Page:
This blog post is the second in a three-part series highlighting different aspects of Applied’s verification and validation (V&V) handbook. Read part 1 for an introduction to V&V and an overview of the best practices that autonomy programs can follow in different stages of their advanced driver-assistance systems (ADAS) and automated driving systems (ADS) development. Part 2 of our series shows how autonomy programs typically approach scenario creation and test execution depending on their development stage and how they can address common challenges. Keep reading to learn more about this topic, or access the full-length V&V handbook below.
In ADAS and ADS development, a scenario is a description of a scene, including each actor and its behavior over a period of time. The PEGASUS method provides a model for systematically describing scenarios based on six independent layers (Figure 1): Environment topology, traffic infrastructure, environment state, objects and agents, environmental conditions, and digital information.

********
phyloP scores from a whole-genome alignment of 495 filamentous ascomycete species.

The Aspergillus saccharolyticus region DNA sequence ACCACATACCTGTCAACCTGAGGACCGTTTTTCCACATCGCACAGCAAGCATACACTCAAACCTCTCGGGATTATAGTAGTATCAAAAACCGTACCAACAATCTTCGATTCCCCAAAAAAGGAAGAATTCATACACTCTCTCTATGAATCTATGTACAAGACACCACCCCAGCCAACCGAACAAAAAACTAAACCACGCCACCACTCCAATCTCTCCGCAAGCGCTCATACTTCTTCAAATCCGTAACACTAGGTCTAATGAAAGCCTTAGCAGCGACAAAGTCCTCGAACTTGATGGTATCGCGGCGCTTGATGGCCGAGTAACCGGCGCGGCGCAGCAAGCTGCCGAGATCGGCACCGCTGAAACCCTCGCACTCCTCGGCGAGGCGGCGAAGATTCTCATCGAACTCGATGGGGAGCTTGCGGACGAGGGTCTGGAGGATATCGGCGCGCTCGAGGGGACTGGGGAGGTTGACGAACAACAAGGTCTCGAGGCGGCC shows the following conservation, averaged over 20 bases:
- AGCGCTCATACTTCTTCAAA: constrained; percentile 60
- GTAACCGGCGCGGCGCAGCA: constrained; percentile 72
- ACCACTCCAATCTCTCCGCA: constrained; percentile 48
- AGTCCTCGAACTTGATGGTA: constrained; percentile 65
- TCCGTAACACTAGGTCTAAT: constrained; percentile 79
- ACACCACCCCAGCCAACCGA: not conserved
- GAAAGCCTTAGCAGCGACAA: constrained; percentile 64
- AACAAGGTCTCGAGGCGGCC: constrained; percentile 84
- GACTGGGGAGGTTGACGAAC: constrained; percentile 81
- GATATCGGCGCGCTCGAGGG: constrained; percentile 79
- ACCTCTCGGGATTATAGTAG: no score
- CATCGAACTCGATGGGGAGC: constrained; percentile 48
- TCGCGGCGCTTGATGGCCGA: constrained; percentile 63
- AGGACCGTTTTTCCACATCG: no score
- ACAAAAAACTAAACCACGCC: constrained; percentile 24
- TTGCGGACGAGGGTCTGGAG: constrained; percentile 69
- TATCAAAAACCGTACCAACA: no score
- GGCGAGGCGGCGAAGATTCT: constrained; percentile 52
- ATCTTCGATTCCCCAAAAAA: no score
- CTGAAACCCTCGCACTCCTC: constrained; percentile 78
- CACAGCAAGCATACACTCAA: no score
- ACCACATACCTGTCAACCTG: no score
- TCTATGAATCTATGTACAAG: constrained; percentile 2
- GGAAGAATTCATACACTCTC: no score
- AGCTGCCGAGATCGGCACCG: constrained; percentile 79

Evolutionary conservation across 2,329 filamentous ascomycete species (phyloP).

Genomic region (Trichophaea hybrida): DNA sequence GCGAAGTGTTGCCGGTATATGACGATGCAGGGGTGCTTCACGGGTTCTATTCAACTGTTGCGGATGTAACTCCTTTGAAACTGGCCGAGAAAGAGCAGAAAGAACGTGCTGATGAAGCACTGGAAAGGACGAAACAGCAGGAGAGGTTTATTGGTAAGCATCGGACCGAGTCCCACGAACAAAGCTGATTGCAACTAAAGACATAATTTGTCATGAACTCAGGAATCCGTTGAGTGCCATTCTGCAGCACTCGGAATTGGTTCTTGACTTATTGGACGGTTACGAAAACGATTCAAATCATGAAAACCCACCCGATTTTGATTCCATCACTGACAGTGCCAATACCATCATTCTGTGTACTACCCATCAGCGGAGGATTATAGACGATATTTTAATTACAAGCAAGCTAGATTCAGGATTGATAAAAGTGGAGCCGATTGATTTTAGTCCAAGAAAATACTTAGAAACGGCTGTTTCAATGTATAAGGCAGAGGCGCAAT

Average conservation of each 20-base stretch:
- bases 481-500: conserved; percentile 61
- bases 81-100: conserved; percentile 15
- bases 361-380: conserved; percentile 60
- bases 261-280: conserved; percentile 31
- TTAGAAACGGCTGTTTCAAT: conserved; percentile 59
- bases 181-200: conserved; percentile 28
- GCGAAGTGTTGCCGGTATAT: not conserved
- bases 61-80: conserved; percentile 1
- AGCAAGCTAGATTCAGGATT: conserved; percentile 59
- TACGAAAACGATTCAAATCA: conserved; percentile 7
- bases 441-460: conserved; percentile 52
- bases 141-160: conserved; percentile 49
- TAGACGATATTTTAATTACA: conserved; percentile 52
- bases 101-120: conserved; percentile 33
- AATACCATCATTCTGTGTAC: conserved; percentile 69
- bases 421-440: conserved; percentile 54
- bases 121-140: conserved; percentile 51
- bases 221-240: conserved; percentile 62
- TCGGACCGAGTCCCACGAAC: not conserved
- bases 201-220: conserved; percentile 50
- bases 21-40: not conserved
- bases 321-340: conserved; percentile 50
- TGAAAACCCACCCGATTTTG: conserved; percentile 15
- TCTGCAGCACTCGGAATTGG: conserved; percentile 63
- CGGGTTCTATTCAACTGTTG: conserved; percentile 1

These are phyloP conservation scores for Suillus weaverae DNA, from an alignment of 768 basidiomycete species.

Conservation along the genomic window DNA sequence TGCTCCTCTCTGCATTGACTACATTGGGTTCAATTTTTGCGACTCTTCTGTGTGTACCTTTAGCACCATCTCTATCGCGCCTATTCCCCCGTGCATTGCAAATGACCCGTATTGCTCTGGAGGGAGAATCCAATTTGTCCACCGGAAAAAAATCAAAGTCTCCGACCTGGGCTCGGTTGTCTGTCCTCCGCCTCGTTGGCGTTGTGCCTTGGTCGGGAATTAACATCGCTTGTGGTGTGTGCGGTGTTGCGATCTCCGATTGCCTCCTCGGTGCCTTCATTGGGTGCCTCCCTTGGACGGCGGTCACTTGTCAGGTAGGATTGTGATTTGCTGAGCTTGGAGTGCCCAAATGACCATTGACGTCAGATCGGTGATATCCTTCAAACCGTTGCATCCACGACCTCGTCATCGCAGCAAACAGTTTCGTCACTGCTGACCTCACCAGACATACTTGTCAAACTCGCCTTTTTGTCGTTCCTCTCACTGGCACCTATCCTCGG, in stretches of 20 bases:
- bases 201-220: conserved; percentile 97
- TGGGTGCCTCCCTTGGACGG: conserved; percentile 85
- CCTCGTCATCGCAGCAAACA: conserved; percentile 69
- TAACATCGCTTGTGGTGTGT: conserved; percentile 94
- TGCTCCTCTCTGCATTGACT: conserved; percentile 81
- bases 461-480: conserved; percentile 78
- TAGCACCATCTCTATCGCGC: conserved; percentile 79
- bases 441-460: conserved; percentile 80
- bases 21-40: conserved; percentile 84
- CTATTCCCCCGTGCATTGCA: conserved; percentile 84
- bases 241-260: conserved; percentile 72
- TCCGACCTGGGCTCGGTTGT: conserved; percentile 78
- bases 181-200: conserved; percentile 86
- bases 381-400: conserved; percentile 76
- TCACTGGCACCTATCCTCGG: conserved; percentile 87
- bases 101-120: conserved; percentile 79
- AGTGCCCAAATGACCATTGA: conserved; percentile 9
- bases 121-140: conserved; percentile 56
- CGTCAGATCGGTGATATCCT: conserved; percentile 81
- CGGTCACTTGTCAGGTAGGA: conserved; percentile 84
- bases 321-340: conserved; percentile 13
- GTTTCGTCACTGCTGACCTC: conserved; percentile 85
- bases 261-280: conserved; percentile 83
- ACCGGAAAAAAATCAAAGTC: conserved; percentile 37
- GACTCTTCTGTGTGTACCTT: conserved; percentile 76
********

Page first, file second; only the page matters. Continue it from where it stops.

Scenarios play an essential role in every autonomy program’s V&V efforts. They allow teams to test and evaluate an autonomous system’s performance in specific situations. Scenario-based testing also helps teams systematically build coverage. Coverage measures how much of the operational design domain (ODD) the autonomous system has been tested on so far. The “Defining and measuring coverage” section in our V&V handbook lays out in more detail how autonomy programs in different development stages can define and measure coverage.
The following table shows how autonomy programs typically approach scenario creation depending on their development stage (Figure 2).
As seen in Figure 2, early-stage teams usually focus on building broad coverage across requirements and scenario categories. Once they have built broad coverage, later-stage teams focus on collecting and generating edge case scenarios and expanding into new domains.